Allergies: NKDA, no food allergies or allergies to environmental irritants such as dust, pollen, or smoke.
Health Maintenance/Immunizations: He reports having all his required immunizations as a child. His last Tdp booster injection was in 2015, his pneumococcal vaccine was in 2019, and his latest influenza vaccination was in January 2020.
Sexual preference and practices: He is heterosexual, married and with two children.
Review of Systems:
General: He denies having any weakness or fatigue but reports fever. Denies recent weight loss.
HEENT: He denies diplopia, tearing, or blurred vision. Denies otorrhea, earache, or tinnitus. Also denies sneezing, rhinorrhea, or epistaxis. He does not have a sore throat or dysphagia. SOAP Note: Acute Problem-Based Assessment Essay.
Integumentary: He denies any rashes or itching.
Gastrointestinal: Denies nausea, vomiting, or diarrhea. He reports no change in his bowel habits and had his last bowel movement the previous night.
Cardiovascular: He denies palpitations, chest pain, or cold extremities.
Genitourinary: Denies frequency of micturition, dysuria, or any discharge.
Neurological: Denies having any fainting attacks, gait problems or paraesthesia. He also denies bladder and bowel incontinence.
Musculoskeletal: Denies arthralgia, myalgia, and joint stiffness. He does not have back pain.
Endocrinologic: He denies polydipsia and polyphagia. He also denies excessive diaphoresis, heat intolerance, or hormonal therapy.
Lymphatics: He denies lymphadenopathy or a history of splenectomy.
Hematologic: Denies a history of clotting or blood disorders.
Psychiatric: Denies ever having depression, anxiety, r any other mental condition.
Allergic/ Immunologic: Denies hives, asthma, eczema, or immunosuppression. He last got tested for HIV in 2010 and the test was negative.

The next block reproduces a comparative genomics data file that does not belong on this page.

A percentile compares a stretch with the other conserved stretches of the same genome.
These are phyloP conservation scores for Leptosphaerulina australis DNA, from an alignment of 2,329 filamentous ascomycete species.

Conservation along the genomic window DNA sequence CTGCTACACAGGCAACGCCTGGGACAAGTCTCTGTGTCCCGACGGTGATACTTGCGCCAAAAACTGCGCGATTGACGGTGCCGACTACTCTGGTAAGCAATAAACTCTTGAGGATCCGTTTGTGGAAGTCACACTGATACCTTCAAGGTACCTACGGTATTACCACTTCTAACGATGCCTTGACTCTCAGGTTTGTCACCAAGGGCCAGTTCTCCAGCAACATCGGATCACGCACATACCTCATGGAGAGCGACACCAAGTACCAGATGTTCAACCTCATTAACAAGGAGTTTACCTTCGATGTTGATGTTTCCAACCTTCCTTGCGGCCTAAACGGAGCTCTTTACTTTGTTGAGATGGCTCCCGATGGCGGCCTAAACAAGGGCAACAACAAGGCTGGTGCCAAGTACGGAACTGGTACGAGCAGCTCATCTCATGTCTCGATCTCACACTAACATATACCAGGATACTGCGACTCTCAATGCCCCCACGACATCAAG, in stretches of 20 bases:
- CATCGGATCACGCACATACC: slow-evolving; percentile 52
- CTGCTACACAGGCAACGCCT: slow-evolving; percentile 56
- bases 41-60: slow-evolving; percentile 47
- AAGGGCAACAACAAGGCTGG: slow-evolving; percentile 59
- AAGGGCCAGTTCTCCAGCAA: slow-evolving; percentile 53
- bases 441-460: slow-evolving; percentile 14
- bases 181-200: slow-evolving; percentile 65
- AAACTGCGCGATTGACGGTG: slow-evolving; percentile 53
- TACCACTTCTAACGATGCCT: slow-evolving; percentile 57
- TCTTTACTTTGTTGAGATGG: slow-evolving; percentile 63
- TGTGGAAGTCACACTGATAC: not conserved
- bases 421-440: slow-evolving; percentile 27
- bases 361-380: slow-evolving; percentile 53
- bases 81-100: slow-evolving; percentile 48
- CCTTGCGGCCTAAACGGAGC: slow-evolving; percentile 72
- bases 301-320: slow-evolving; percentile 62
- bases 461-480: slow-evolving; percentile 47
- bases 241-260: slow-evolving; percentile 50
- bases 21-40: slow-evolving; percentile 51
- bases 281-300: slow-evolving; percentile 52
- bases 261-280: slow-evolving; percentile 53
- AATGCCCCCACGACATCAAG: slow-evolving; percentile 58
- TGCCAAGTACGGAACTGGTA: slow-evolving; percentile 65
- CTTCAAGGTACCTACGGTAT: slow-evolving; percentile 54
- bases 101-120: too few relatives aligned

General: A&O x 3. He is dressed appropriately for the weather and time of the day. He has no apparent gait disturbance or any notable tics and mannerisms. Vital signs: T 98.9°F; BP 135/75 mmHg; RR 19/ min; PR 82 b/m; SpO2 94%; Wt 110 kg; Ht 1.82 m; BMI 33.2 kg/m2. SOAP Note: Acute Problem-Based Assessment Essay.
HEENT: Head atraumatic and normocephalic. PERRLA. EOMI. No otorrhea and no cerumen in external auditory canal. Non-tender pinna and tragus. Tympanic membranes intact with no fluid levels visible bilaterally. Nasal turbinates not swollen. No evidence of polyps or rhinorrhea. Teeth have no cavities and oropharynx is moist. The throat is not erythematous and there is no exudate present.
Respiratory: Coarse crackles present. Reduced breath sounds over lung fields. The expiration phase is prolonged. Faint forced expiratory wheezes apparent at lung bases bilaterally. Breathing not labored.
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Cardiovascular: S1 & S2 audible with no murmurs or bruit. No pedal edema.
Health Promotion/ Disease Prevention: primary, secondary and/or tertiary
American Thoracic Society (2015). ICD-10-CM Coding for pulmonary medicine American Thoracic Society clinical practice committee webinar. https://www.thoracic.org/professionals/clinical-resources/resources-for-practices/ats-coding-billing-issues/resources/icd10-pulmonary-webinar.pdf
Global Initiative for Chronic Obstructive Lung Disease [GOLD] (2017). Pocket guide to COPD diagnosis, management, and prevention: A guide for health care professionals. https://goldcopd.org/wp-content/uploads/2016/12/wms-GOLD-2017-Pocket-Guide.pdf
Hammer, D.G., & McPhee, S.J. (Eds). (2018). Pathophysiology of disease: An introduction to clinical medicine, 8th ed. McGraw-Hill Education.
Katzung, B.G. (Ed) (2018). Basic and clinical pharmacology, 14th ed. McGraw-Hill Education. SOAP Note: Acute Problem-Based Assessment Essay.